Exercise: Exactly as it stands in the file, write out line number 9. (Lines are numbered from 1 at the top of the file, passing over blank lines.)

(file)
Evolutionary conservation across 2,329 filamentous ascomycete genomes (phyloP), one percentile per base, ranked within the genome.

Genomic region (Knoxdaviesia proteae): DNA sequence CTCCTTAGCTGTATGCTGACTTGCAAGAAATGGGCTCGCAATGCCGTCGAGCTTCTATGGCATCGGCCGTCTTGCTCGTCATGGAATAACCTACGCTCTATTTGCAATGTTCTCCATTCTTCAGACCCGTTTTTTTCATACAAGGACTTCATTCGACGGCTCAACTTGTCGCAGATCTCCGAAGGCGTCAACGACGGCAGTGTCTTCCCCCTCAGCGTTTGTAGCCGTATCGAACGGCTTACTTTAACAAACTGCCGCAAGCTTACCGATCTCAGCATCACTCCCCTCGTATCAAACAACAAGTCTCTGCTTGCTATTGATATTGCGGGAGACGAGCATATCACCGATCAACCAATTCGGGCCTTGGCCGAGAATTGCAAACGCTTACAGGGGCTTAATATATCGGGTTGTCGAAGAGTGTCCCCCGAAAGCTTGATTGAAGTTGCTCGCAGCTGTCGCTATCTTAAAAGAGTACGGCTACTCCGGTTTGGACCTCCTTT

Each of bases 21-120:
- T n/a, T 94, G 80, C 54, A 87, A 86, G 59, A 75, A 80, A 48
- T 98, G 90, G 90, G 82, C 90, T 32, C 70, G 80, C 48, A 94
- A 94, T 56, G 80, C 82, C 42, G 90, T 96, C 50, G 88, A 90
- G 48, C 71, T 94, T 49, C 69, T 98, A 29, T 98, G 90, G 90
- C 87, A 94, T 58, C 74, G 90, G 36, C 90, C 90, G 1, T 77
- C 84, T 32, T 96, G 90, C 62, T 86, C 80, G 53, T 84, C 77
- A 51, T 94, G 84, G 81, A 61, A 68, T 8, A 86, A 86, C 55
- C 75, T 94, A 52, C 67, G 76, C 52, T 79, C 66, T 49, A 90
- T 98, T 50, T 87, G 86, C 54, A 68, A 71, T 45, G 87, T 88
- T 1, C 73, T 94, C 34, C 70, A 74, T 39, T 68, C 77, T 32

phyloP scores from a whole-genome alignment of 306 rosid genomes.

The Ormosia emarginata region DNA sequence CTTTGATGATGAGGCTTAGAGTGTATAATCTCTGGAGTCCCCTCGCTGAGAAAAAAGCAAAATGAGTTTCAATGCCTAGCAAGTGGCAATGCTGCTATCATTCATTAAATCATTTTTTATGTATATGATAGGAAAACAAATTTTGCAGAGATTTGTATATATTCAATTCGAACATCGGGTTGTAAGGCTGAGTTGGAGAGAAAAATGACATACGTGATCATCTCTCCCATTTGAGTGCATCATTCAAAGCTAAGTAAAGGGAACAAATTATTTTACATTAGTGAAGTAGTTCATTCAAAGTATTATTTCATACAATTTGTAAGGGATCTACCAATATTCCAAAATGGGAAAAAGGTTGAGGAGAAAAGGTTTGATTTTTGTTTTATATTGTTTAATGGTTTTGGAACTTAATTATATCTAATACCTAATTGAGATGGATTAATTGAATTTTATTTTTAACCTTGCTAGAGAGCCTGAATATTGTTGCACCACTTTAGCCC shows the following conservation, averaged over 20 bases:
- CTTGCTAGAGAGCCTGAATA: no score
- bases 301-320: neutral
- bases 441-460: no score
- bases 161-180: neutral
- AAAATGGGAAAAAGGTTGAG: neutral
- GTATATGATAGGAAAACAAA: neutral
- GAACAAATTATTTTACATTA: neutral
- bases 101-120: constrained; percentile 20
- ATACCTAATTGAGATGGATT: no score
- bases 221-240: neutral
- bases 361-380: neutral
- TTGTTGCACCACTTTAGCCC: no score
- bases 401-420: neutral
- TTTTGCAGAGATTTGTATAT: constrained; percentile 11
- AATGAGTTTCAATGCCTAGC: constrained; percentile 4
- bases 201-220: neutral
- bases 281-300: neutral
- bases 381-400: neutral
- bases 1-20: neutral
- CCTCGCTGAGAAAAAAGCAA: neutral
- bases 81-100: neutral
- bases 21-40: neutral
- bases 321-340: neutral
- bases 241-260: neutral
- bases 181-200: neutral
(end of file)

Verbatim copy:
- C 84, T 32, T 96, G 90, C 62, T 86, C 80, G 53, T 84, C 77